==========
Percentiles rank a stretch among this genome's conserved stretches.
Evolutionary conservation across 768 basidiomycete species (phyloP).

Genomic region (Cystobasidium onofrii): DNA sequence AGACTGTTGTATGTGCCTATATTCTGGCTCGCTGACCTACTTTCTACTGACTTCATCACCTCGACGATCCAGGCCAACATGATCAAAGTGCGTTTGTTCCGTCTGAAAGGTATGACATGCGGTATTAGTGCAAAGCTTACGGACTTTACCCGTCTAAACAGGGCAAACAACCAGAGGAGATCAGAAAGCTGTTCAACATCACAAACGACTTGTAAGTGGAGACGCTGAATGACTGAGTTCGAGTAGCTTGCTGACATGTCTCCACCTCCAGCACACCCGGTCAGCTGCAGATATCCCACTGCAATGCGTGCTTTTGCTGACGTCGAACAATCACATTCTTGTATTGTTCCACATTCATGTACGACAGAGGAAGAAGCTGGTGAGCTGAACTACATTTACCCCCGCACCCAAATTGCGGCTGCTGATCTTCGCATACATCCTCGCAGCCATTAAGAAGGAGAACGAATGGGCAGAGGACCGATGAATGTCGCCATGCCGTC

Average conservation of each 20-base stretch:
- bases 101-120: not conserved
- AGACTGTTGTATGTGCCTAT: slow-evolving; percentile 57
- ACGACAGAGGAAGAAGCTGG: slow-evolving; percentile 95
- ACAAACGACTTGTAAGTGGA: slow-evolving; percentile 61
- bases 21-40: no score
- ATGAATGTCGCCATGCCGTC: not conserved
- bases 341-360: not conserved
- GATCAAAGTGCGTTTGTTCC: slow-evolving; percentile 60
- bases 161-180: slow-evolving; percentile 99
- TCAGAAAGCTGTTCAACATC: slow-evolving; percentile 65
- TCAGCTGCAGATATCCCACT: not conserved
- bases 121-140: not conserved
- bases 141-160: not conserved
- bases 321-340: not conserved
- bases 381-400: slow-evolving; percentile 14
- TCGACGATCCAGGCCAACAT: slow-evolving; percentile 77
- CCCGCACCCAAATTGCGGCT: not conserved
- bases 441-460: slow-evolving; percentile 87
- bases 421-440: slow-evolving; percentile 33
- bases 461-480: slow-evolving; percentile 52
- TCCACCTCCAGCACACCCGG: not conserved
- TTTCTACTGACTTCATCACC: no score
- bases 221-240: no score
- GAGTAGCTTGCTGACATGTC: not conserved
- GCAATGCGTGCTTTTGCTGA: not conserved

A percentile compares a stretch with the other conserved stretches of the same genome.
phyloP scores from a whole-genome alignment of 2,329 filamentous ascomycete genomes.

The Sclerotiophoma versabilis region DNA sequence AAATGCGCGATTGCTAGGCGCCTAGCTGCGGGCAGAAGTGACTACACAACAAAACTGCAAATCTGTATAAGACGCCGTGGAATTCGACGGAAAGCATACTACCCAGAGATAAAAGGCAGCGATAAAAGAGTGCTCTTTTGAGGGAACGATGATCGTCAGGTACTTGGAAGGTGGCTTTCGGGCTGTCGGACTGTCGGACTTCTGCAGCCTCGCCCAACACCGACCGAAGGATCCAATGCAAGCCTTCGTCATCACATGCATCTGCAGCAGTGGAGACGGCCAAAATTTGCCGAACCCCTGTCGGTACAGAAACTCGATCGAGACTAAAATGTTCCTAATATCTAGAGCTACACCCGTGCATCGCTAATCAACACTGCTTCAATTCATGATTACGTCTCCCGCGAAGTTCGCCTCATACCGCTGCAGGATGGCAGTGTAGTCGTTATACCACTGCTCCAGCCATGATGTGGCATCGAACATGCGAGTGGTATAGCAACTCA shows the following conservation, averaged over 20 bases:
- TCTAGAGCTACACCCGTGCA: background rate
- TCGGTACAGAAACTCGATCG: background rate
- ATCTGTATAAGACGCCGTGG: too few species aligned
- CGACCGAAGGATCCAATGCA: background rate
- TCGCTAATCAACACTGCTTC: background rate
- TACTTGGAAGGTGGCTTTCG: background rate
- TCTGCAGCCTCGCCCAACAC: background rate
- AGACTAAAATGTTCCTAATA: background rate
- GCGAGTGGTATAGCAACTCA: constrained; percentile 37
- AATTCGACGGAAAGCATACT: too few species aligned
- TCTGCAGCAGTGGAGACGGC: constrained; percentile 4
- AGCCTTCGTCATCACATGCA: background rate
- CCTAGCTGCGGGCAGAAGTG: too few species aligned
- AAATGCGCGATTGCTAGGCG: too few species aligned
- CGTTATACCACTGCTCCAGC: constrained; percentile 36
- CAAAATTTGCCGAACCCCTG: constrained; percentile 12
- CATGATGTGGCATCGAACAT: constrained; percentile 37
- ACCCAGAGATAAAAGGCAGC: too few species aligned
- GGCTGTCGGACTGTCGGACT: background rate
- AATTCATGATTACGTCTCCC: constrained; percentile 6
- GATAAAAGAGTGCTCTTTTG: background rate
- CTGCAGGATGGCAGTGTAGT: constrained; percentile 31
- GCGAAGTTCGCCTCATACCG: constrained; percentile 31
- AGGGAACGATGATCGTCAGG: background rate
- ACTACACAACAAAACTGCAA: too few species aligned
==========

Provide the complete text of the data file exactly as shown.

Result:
Percentiles rank a stretch among this genome's conserved stretches.
Evolutionary conservation across 768 basidiomycete species (phyloP).

Genomic region (Cystobasidium onofrii): DNA sequence AGACTGTTGTATGTGCCTATATTCTGGCTCGCTGACCTACTTTCTACTGACTTCATCACCTCGACGATCCAGGCCAACATGATCAAAGTGCGTTTGTTCCGTCTGAAAGGTATGACATGCGGTATTAGTGCAAAGCTTACGGACTTTACCCGTCTAAACAGGGCAAACAACCAGAGGAGATCAGAAAGCTGTTCAACATCACAAACGACTTGTAAGTGGAGACGCTGAATGACTGAGTTCGAGTAGCTTGCTGACATGTCTCCACCTCCAGCACACCCGGTCAGCTGCAGATATCCCACTGCAATGCGTGCTTTTGCTGACGTCGAACAATCACATTCTTGTATTGTTCCACATTCATGTACGACAGAGGAAGAAGCTGGTGAGCTGAACTACATTTACCCCCGCACCCAAATTGCGGCTGCTGATCTTCGCATACATCCTCGCAGCCATTAAGAAGGAGAACGAATGGGCAGAGGACCGATGAATGTCGCCATGCCGTC

Average conservation of each 20-base stretch:
- bases 101-120: not conserved
- AGACTGTTGTATGTGCCTAT: slow-evolving; percentile 57
- ACGACAGAGGAAGAAGCTGG: slow-evolving; percentile 95
- ACAAACGACTTGTAAGTGGA: slow-evolving; percentile 61
- bases 21-40: no score
- ATGAATGTCGCCATGCCGTC: not conserved
- bases 341-360: not conserved
- GATCAAAGTGCGTTTGTTCC: slow-evolving; percentile 60
- bases 161-180: slow-evolving; percentile 99
- TCAGAAAGCTGTTCAACATC: slow-evolving; percentile 65
- TCAGCTGCAGATATCCCACT: not conserved
- bases 121-140: not conserved
- bases 141-160: not conserved
- bases 321-340: not conserved
- bases 381-400: slow-evolving; percentile 14
- TCGACGATCCAGGCCAACAT: slow-evolving; percentile 77
- CCCGCACCCAAATTGCGGCT: not conserved
- bases 441-460: slow-evolving; percentile 87
- bases 421-440: slow-evolving; percentile 33
- bases 461-480: slow-evolving; percentile 52
- TCCACCTCCAGCACACCCGG: not conserved
- TTTCTACTGACTTCATCACC: no score
- bases 221-240: no score
- GAGTAGCTTGCTGACATGTC: not conserved
- GCAATGCGTGCTTTTGCTGA: not conserved

A percentile compares a stretch with the other conserved stretches of the same genome.
phyloP scores from a whole-genome alignment of 2,329 filamentous ascomycete genomes.

The Sclerotiophoma versabilis region DNA sequence AAATGCGCGATTGCTAGGCGCCTAGCTGCGGGCAGAAGTGACTACACAACAAAACTGCAAATCTGTATAAGACGCCGTGGAATTCGACGGAAAGCATACTACCCAGAGATAAAAGGCAGCGATAAAAGAGTGCTCTTTTGAGGGAACGATGATCGTCAGGTACTTGGAAGGTGGCTTTCGGGCTGTCGGACTGTCGGACTTCTGCAGCCTCGCCCAACACCGACCGAAGGATCCAATGCAAGCCTTCGTCATCACATGCATCTGCAGCAGTGGAGACGGCCAAAATTTGCCGAACCCCTGTCGGTACAGAAACTCGATCGAGACTAAAATGTTCCTAATATCTAGAGCTACACCCGTGCATCGCTAATCAACACTGCTTCAATTCATGATTACGTCTCCCGCGAAGTTCGCCTCATACCGCTGCAGGATGGCAGTGTAGTCGTTATACCACTGCTCCAGCCATGATGTGGCATCGAACATGCGAGTGGTATAGCAACTCA shows the following conservation, averaged over 20 bases:
- TCTAGAGCTACACCCGTGCA: background rate
- TCGGTACAGAAACTCGATCG: background rate
- ATCTGTATAAGACGCCGTGG: too few species aligned
- CGACCGAAGGATCCAATGCA: background rate
- TCGCTAATCAACACTGCTTC: background rate
- TACTTGGAAGGTGGCTTTCG: background rate
- TCTGCAGCCTCGCCCAACAC: background rate
- AGACTAAAATGTTCCTAATA: background rate
- GCGAGTGGTATAGCAACTCA: constrained; percentile 37
- AATTCGACGGAAAGCATACT: too few species aligned
- TCTGCAGCAGTGGAGACGGC: constrained; percentile 4
- AGCCTTCGTCATCACATGCA: background rate
- CCTAGCTGCGGGCAGAAGTG: too few species aligned
- AAATGCGCGATTGCTAGGCG: too few species aligned
- CGTTATACCACTGCTCCAGC: constrained; percentile 36
- CAAAATTTGCCGAACCCCTG: constrained; percentile 12
- CATGATGTGGCATCGAACAT: constrained; percentile 37
- ACCCAGAGATAAAAGGCAGC: too few species aligned
- GGCTGTCGGACTGTCGGACT: background rate
- AATTCATGATTACGTCTCCC: constrained; percentile 6
- GATAAAAGAGTGCTCTTTTG: background rate
- CTGCAGGATGGCAGTGTAGT: constrained; percentile 31
- GCGAAGTTCGCCTCATACCG: constrained; percentile 31
- AGGGAACGATGATCGTCAGG: background rate
- ACTACACAACAAAACTGCAA: too few species aligned